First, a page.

State officials and Chemours reach partial deal on Gen X; Cape Fear Utility Authority not consulted

Madeline Gray | North State Journal
The Cape Fear River waterfront in Wilmington

ELIZABETHTOWN — The North Carolina Department of Environmental Quality and the Chemours Company have reached a preliminary agreement to halt the future discharge of GenX into the state waters, after state officials sought a temporary restraining order against the company responsible for releasing unregulated chemical compounds into the Cape Fear River.

“By failing to disclose the presence of GenX and related compounds in its discharge, and by misrepresenting that GenX and related compounds were not present in its discharge, Chemours has caused a state of public alarm and uncertainty regarding the safety of public drinking water,” the state complaint read.

Legal teams deliberated privately for close to five hours on Friday, before Judge Douglas Sasser of the Bladen County Superior Court granted a partial consent order.

As part of the agreement, Chemours will continue measures to prevent wastewater contaminated by GenX and Nafion byproducts from being released into state waters. The company will also be required to provide the federal Environmental Protection Agency and NCDEQ with confidential business information, in a timely manner, to comply with their ongoing investigations.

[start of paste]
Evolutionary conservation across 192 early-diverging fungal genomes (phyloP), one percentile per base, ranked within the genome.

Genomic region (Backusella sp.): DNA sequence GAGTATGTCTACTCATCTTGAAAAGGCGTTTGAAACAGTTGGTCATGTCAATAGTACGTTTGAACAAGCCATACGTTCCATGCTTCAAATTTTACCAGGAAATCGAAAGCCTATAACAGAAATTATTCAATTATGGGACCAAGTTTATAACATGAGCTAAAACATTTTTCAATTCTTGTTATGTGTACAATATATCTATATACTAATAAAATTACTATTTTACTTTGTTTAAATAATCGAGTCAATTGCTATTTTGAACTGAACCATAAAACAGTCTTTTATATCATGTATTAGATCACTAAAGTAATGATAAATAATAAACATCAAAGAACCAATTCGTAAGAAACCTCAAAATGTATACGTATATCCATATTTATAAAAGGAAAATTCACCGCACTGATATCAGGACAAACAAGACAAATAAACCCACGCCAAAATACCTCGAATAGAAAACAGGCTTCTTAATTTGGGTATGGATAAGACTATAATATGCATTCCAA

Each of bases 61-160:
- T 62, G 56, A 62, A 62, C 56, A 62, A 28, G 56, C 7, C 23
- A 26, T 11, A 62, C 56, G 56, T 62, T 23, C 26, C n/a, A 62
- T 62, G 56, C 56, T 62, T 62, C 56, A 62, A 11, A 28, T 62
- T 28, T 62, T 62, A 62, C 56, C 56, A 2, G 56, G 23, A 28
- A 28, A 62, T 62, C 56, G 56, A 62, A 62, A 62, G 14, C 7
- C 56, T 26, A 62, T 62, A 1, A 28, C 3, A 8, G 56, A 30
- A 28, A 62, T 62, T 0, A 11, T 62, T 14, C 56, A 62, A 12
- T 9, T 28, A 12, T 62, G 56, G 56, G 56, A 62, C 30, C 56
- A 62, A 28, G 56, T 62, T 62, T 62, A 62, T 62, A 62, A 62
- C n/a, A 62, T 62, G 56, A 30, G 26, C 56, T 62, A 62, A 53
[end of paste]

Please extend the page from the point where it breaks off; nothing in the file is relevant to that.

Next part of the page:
The complaint comes as part of Gov. Roy Cooper’s response to reports that Chemours’ Fayetteville Works plant was releasing GenX, a fluorinated chemical, into the Cape Fear River as a byproduct of producing nonstick coating.

Chemours said the chemical has been released for 37 years and has a federal consent order in place that exempted the chemical when it was produced as a byproduct.

In June, NCDEQ inspected the Chemours plant and reported that they had properly isolated the byproduct from public water sources, but later stated concerns about two additional compounds — Nafion byproduct 1 and 2.

State lawmakers have criticized Cooper and his environmental head, Michael Regan, for a slow response to the crisis. Republican leadership questioned why it took months for the executive branch to issue a Notice of Violation — often an initial step in holding violators accountable and requiring them to bear the cleanup costs, and passed legislation to direct funding to measure and develop technologies to remove GenX from public water supplies.

NCDEQ eventually issued an NOV to Chemours on September 6, just days before a deadline set by the General Assembly.

The Cape Fear Public Utility Authority, which monitors the main water supply affected by the contamination, said they were not consulted prior to negotiations with Chemours on Friday and were not invited to participate in the hearing. Regardless, after reviewing the order they were pleased with the results.

“We applaud the DEQ for taking this action and believe that the Court would have granted a TRO with or without Chemours consent,” the utility said in a statement on Monday.